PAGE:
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Relatively quiet offseason bodes well for KU football program

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Kansas University football coach Charlie Weis holds a news conference at KU on Wednesday, August 1, 2012, the day before the Jayhawks’ fall camp starts. Weis spoke about the team’s depth chart and his eagerness for the season to start, saying, “I’m more motivated than I’ve ever been.”

Kansas University football coach Charlie Weis holds a news conference at KU on Wednesday, August 1, 2012, the day before the Jayhawks’ fall camp starts. Weis spoke about the team’s depth chart and his eagerness for the season to start, saying, “I’m more motivated than I’ve ever been.” by Mike Yoder

In 2009, fans of Kansas University football watched the unfolding of a witch hunt that quickly turned into the departure of one coach and the search for another.

A year later, a good chunk of the offseason was spent trying to explain what happened under first-year coach Turner Gill while assessing where the program was headed at the same time. That also marked the beginning of the Brock Berglund fiasco, which garnered more ink and lasted way longer than a player who never suited up for a single game ever should have received.

And then there the 2011 season, when KU said goodbye to another head coach and began yet another coaching search.

So what’s the point of rehashing the obvious and somewhat painful past? It’s been a while since the offseason was this quiet around the KU football program. Kind of nice, isn’t it?

Sure, we’ve seen a wild and crazy run of recruiting, and, with the current state of KU football that’s pretty loud news, but it pales in comparison to the kind of noise that’s been made in the past few offseasons around here.

Such stability is imperative to building anything of substance and, with second-year coach Charlie Weis and company determined to make KU a winner again, it’s nice to see that the coaching staff and the administration are dedicated to the cause.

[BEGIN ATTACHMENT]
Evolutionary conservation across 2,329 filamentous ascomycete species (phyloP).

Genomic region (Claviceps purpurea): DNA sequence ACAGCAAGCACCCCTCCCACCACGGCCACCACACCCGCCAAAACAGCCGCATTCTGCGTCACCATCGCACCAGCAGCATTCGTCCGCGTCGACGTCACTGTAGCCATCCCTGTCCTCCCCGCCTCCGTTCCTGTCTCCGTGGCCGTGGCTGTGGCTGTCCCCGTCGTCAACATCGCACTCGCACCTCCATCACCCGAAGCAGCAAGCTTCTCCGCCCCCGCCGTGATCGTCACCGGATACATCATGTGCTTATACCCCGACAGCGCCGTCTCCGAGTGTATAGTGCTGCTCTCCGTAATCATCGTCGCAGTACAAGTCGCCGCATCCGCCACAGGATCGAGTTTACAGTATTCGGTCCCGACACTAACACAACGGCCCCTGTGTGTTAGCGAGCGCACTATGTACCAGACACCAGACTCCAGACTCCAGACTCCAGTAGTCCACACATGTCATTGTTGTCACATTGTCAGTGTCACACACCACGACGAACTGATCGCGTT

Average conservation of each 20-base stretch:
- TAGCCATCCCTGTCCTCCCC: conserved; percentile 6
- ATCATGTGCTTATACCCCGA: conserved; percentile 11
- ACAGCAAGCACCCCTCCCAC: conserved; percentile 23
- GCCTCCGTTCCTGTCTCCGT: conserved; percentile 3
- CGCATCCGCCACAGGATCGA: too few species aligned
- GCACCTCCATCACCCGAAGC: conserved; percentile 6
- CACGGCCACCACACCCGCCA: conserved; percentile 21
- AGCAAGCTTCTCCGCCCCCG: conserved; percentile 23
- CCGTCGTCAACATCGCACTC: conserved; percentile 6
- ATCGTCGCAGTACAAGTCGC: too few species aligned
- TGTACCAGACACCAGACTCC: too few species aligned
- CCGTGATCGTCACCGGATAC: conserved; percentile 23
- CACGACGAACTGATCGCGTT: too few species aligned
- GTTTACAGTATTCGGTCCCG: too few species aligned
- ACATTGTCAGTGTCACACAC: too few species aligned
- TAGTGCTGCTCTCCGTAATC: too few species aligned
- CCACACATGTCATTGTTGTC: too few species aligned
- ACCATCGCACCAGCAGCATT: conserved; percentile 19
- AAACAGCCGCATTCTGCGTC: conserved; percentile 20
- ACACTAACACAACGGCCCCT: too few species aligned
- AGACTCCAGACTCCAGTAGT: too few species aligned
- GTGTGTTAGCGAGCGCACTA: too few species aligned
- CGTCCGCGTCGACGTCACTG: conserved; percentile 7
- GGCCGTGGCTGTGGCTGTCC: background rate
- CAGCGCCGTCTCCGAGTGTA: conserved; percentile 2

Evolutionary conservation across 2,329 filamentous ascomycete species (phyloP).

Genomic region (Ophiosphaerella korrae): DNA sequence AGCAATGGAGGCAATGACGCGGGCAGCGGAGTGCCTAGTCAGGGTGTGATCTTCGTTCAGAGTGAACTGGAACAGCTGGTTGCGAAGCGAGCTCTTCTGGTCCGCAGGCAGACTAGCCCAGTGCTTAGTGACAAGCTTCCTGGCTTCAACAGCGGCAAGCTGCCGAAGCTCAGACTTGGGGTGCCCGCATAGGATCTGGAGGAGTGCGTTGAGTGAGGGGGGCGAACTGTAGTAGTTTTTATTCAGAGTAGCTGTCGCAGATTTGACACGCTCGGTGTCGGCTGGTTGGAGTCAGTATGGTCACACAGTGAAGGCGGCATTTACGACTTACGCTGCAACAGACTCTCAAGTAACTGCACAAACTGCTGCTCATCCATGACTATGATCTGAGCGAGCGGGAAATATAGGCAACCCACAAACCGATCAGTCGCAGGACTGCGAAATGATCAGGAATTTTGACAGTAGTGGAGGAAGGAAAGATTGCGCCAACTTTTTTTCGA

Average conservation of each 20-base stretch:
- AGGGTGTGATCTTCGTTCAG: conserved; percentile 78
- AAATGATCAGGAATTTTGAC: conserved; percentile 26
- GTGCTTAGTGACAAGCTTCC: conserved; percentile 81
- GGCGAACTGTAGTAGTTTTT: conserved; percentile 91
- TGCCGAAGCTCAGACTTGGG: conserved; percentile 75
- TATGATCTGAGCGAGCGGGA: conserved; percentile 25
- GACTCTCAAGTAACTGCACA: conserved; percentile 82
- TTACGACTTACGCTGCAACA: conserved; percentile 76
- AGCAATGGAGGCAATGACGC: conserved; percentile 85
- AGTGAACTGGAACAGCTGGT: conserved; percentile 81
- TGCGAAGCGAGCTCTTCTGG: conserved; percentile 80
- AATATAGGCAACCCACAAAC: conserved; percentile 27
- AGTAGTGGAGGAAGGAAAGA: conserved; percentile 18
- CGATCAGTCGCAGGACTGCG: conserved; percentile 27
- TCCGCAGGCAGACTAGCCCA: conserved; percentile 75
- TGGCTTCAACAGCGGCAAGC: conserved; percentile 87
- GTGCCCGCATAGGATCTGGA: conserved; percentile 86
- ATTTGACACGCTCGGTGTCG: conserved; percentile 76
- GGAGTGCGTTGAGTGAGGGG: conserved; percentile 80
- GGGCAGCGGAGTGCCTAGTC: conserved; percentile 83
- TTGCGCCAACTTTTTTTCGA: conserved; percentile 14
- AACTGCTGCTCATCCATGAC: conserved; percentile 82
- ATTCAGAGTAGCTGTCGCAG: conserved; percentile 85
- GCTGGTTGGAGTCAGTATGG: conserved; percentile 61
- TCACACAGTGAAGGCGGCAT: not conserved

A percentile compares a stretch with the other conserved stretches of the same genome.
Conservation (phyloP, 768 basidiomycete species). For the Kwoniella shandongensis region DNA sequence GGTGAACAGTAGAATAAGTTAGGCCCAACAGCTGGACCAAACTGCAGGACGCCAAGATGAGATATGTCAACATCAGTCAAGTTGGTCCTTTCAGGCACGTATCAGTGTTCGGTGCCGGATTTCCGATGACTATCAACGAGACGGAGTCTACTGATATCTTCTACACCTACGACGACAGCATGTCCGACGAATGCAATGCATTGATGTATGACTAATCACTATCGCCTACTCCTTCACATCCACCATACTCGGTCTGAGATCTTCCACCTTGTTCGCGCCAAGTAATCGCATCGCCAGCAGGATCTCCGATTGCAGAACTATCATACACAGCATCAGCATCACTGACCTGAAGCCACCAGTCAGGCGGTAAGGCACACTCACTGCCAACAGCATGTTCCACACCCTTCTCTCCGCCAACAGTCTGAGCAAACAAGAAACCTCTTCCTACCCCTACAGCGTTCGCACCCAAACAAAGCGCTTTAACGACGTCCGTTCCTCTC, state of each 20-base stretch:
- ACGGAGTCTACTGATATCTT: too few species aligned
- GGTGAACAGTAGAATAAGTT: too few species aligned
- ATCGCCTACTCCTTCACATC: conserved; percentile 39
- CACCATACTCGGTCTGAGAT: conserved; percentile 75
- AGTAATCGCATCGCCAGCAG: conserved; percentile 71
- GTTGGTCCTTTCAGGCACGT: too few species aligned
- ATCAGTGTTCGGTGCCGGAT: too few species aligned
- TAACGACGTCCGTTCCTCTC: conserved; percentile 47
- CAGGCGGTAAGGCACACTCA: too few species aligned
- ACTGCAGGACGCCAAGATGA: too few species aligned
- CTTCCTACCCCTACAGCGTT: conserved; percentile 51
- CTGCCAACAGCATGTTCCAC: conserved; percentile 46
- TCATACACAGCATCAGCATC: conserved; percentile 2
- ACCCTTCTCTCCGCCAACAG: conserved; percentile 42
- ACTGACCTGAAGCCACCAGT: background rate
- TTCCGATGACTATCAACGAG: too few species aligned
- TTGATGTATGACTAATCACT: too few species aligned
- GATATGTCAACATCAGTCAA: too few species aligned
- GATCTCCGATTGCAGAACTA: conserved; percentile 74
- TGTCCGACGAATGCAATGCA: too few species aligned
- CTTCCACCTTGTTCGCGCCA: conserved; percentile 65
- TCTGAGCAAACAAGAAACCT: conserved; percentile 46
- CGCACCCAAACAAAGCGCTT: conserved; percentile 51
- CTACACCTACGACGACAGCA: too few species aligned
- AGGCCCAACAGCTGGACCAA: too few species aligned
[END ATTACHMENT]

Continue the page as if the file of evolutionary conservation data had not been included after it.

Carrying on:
That’s not the case everywhere. Just this week we learned about Oklahoma State defensive coordinator Bill Young leaving the Cowboys’ program. If you remember the name, it’s because Young was KU’s D-Coordinator from 2002-07. And he’s a good one. He won’t be out of work for long, but the mere fact that he’s no longer wanted by OSU comes as a little bit of a surprise.

Wait, it gets better. Or is it bigger?

Midway during the week, news broke that Notre Dame coach Brian Kelly had engaged in talks with the NFL’s Philadelphia Eagles, who have a head coaching opening and are looking at all levels to fill it. If the man who just led the Fighting Irish to a 12-0 regular season and a trip to the national championship game (however ugly it was) is looking around, KU should be awfully thankful that its program and those associated with it have both feet firmly planted on the ground.

The news about Young and Kelly is just the latest example of program unrest in college football, something that’s becoming almost as interesting and certainly as relevant as the bowl games themselves each offseason.

Prior to that, coaching vacancies — a few big ones even — popped up everywhere you looked and that led to a reshuffling of coaching staffs and athletic departments throughout the country. Some programs are built to handle it and barely notice when offseason turmoil arrives. Others can be derailed entirely and spend years trying to recover.

For those who respond better to charts, standings and numbers, here’s a quick ranking of the top KU football stories this offseason:

  1. Class of 2013 recruiting
  2. Seniors preparing for April draft
  3. Memorial Stadium renovation
  4. Former players shine in NFL
  5. Conference realignment

There has not been so much as a peep about coaching turnover or major program changes. That bodes well for the Jayhawks.

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